#14  
 
Join Date: Oct 2003
Posts: 57,890
Kibawe -

You have taken that remark out of context. it was aimed at a comment that its up to the passenger being kicked to stop the misbehaving child from kicking their seat.

My point is that I'm not in charge of disciplining others' children. And if the parents are either unwilling or incapable of doing so its not my job to be pleasant and nicely convince the child to behave. If parents (through their negligence or laziness) insist on leaving their children to the mercies of others - they cannot complain about what they get. And I would never touch a child - it's completely counterproductive - but saying something truly unpleasant can sometimes shock the child out of misbehavior.

But really, the answer is simple - teach children to behave. But if you let them run wild at home - you'll get the same thing in public. And really you can;t expect others to be as tolerant as you are. (And I know all parents love their children and think thye're angels - but in my experience those that seriously misbehave in public are even more ghastly at home.)

nytraveler is offline  
Dec 31st, 1969, 04:00 PM
  #15  
 
Join Date: Jan 2003
Posts: 5,525
Il Palio

I would rather not say....a woman has to have a few secrets,right?
dutyfree is offline  
Mar 22nd, 2000, 09:20 PM
  #16  
Philip Quirk
Guest
 
Posts: n/a
We're traveling to Italy this summer with three children (ages6,8,and 16).We're looking for kid-friendly activities- considering Il Palio in Siena(July2) and amusement parks (Gardaland). Has anyone experienced these or have other suggestions?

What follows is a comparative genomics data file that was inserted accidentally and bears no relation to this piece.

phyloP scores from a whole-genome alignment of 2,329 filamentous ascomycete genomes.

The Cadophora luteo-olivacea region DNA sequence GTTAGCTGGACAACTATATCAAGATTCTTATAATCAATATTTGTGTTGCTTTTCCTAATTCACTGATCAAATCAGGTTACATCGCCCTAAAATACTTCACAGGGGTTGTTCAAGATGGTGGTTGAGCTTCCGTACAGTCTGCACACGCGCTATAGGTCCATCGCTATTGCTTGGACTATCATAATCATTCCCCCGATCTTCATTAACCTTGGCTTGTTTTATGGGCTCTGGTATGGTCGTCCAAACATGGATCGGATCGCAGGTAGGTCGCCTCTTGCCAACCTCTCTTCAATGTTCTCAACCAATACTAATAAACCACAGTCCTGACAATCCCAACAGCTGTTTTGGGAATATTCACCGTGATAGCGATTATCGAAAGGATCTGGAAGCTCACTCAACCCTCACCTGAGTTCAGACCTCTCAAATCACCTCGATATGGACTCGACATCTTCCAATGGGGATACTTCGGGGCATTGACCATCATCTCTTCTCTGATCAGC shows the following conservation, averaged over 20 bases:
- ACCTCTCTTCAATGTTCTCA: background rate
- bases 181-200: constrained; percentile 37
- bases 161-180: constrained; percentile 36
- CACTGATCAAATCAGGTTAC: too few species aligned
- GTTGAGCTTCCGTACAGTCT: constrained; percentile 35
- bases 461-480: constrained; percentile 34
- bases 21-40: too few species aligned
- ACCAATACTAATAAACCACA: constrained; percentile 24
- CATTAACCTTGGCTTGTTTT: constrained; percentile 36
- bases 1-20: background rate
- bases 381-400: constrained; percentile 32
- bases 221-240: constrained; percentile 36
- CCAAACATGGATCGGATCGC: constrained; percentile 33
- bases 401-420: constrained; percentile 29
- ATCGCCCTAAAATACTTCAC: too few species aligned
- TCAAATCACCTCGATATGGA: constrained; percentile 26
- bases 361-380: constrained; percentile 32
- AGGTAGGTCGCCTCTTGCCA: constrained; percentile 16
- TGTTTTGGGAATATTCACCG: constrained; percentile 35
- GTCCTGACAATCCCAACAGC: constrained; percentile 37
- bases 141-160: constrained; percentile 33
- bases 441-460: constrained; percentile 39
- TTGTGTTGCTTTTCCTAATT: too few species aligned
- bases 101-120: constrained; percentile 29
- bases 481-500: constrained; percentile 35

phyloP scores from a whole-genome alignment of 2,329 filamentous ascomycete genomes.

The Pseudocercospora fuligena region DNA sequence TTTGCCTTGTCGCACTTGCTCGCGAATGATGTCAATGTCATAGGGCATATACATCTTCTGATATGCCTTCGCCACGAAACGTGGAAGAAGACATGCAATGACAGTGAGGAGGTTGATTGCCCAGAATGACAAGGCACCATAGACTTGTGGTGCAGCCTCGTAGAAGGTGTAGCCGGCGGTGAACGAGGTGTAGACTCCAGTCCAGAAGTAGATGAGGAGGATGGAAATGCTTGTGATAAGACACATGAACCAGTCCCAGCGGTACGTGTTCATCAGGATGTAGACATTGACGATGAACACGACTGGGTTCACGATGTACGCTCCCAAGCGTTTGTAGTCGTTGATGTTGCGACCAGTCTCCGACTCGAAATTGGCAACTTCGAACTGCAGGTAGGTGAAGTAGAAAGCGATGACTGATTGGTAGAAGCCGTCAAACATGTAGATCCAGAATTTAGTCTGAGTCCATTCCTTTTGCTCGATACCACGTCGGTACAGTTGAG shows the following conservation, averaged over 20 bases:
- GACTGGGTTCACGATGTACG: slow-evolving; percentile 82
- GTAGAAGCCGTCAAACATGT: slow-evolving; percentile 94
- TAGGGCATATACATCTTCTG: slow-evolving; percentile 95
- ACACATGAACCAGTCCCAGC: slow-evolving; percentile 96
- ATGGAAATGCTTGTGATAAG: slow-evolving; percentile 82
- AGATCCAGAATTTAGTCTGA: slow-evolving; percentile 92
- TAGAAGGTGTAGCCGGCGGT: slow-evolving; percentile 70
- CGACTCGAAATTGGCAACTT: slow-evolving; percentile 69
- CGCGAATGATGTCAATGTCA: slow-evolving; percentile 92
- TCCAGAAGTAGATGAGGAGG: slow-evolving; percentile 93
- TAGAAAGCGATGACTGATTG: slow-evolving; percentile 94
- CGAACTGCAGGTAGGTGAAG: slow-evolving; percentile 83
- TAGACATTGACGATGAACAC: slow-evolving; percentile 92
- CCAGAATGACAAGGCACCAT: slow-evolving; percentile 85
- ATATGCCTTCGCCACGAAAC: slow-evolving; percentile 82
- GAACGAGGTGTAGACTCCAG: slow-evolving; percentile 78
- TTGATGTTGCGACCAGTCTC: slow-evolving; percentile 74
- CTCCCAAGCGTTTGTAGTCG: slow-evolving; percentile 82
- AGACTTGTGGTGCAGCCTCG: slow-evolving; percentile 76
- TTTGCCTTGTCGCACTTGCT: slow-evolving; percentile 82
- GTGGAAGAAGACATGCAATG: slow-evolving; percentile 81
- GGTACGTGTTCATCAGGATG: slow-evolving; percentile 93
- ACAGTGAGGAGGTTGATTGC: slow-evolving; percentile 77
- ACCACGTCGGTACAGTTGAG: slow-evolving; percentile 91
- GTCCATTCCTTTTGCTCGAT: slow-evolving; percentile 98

Mar 23rd, 2000, 06:37 AM
  #17  
sheri
Guest
 
Posts: n/a
Hi Philip, I've been to the Palio and while it is a wonderful spectacle, I'm not sure how good an experience it would be for young children.

If you don't spend the big bucks on seats, then you will need to stand in the middle of the Campo with the rest of the huge crowds, out in the sun for hours and, once the gates are closed, with no access to bathrooms or food and water (so bring these with you).

If you are going to be around Siena a few days earlier (can't remember how many days exactly but hopefully someone will chime in), go to the choosing of the horses. It's nearly as much pageantry, but not as crowded.
 
Mar 24th, 2000, 07:01 AM
  #18  
Kathleen
Guest
 
Posts: n/a
I concur on taking children to the Palio without tickets for outside the track. However, several trials (at least 3) are run in the days leading up to the main event and it is just as exciting, with much fewer people. I got the schedule last year on the web. Do searches on Palio and be persistent. The schedule may be in Italian but you can figure it out. Also be aware that the day of the Palio is a great day to visit other sites in the area while everyone is suffed into the Campo.
 

Posting Rules
You may not post new threads
You may not post replies
You may not post attachments
You may not edit your posts

BB code is On
Smilies are On
[IMG] code is On
HTML code is Off
Trackbacks are Off
Pingbacks are Off
Refbacks are On


Thread Tools
Search this Thread

Contact Us - Archive - Advertising - Cookie Policy -

FODOR'S VIDEO

All times are GMT -8. The time now is 11:37 PM.